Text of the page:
Published: Fresh U. August 12, 2016. Viewable here.
29-year-old Tyler Socash will soon return to his alma mater, the University of Rochester, to talk to incoming freshmen about the importance of pursuing one’s passion. Presumably, he will also speak about his year-long, three part, 6,600 mile hike.
Socash started his journey hiking the Pacific Crest Trail, which spans from Canada to Mexico and is approximately 2,633 miles in length. The second part of his hike continued in New Zealand where he hiked Te Araroa, adding an additional 1,864 miles to his log. And, recently, he ended his hike, after taking a short stop in the Adirondack mountains, hiking the 2,185 mile Appalachian Trail.
“It’s been a dream come true, almost with a storybook ending,” Socash told Democrat and Chronicle. “Seeing the beauty and wild side of America has been the highlight of my adventure. I completed what I set out to do, and it feels unbelievable. It’s freeing and promising.”
Socash completed the three part hike over the span of 13 months, but took a month-long break in between each of leg of the journey.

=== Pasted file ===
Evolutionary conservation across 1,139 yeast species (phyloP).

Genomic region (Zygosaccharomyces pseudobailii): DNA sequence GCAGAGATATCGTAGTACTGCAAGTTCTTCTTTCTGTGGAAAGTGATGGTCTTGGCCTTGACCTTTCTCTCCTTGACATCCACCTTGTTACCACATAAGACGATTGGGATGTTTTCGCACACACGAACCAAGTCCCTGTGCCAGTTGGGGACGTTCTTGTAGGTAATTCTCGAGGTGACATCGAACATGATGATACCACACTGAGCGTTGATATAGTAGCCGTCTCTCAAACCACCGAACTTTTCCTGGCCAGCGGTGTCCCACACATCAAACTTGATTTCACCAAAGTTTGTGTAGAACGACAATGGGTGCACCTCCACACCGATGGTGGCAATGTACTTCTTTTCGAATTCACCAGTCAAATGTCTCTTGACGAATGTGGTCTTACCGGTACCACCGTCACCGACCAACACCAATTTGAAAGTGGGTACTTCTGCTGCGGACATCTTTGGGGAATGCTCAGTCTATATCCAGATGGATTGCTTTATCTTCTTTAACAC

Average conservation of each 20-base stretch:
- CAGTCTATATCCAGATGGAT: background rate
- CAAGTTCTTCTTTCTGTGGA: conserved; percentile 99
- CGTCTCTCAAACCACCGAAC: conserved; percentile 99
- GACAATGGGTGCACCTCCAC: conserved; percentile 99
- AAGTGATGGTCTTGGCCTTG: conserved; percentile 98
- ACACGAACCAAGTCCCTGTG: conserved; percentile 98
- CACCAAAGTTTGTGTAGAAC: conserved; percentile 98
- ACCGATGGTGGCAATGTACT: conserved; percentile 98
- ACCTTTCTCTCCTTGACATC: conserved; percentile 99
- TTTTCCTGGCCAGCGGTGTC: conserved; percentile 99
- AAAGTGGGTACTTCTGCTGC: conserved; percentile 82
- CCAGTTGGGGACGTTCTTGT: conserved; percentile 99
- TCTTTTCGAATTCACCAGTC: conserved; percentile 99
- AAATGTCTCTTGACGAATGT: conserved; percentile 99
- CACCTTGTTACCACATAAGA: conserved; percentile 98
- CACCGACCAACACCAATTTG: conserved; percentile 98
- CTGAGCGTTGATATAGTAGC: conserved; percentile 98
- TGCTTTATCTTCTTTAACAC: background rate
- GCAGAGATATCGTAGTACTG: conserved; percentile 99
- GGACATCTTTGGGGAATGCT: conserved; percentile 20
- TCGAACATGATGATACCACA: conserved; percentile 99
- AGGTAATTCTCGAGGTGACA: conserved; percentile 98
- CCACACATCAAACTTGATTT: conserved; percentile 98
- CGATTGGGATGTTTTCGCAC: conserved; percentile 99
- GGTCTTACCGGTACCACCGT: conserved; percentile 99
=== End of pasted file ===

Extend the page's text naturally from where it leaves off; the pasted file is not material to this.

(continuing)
His hike is displayed through Instagram photos on his personal account: @tylerhikes. Socash also documented his entire journey on his blog, viewable here.
‘I don’t think I got here by chance,” Socash wrote on a blog post uploaded after completing the second leg of his hike. “Every vacation I’ve ever made for myself has involved hiking. That’s 10 years of hiking! It may sound obsessive, but I’m doing what I love. I made the jump. I saved money for six years! I lived in squalor with five other amazing dudes back in Rochester. I never bought that tangerine Subaru CrossTrek. Thank goodness thru-hiking happens to be a relatively inexpensive way to have a long holiday!
“Thank you all for your support. It can get a bit lonely being so far from home. Your messages and well-wishes really matter. Sharing my appreciation for the natural world with you… I hope that matters. Not everyone can just walk away from life’s responsibilities right now, but if these posts do anything at all, I hope they inspire readers at work/home to value nature. Not as something to exploit, but rather to cherish.”